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Author Contributions:
Ersan Çiçek - Substantial contributions to conception and design, acquisition of data, Drafting the article, revising it critically for important intellectual content, Final approval of the version to be published
Ebru Özsezer Demiryürek - Substantial contributions to conception and design, analysis and interpretation of data, Drafting the article, revising it critically for important intellectual content, Final approval of the version to be published
Semih Özsevik - Substantial contributions to conception and design, Drafting the article, Final approval of the version to be published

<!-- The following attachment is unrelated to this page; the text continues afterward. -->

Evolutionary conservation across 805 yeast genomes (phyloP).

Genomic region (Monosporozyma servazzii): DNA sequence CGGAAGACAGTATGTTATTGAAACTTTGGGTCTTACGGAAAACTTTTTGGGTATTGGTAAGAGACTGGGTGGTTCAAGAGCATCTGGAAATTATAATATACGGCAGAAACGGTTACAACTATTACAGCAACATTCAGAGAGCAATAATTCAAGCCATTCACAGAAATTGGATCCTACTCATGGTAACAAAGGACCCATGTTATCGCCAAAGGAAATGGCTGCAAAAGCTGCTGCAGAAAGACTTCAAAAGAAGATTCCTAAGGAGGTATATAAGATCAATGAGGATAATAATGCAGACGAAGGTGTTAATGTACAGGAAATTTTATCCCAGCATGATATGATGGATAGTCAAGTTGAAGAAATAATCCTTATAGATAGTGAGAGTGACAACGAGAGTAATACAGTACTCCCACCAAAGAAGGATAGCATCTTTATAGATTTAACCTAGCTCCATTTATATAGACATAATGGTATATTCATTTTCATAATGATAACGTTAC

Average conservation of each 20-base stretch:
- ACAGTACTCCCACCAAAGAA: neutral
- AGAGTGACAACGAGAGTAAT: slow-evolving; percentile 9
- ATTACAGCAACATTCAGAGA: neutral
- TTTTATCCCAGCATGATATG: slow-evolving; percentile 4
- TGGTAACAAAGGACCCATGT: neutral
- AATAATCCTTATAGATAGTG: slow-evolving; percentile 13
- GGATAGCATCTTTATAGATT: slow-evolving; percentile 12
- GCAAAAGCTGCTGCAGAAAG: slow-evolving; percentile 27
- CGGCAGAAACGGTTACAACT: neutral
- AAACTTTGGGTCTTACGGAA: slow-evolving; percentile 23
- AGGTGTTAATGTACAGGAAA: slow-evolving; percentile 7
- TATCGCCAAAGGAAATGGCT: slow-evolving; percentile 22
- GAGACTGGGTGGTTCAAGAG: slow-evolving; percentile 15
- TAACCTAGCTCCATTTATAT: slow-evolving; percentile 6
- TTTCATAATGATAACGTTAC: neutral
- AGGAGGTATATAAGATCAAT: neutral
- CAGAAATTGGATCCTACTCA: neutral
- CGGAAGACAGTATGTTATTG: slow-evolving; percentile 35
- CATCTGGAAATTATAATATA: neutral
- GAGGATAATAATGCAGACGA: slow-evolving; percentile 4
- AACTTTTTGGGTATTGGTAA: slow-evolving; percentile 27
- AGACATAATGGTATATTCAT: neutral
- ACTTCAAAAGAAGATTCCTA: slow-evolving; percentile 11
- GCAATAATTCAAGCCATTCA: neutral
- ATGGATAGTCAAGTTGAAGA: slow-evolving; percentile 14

Guarantor of submission:
The corresponding author is the guarantor of submission.
Source of support:
None
Conflict of interest:
Authors declare no conflict of interest.
Copyright:
© Ersan Çiçek et al. 2012; This article is distributed under the terms of Creative Commons Attribution License which permits unrestricted use, distribution and reproduction in any means provided the original authors and original publisher are properly credited. (Please see Copyright Policy for more information.)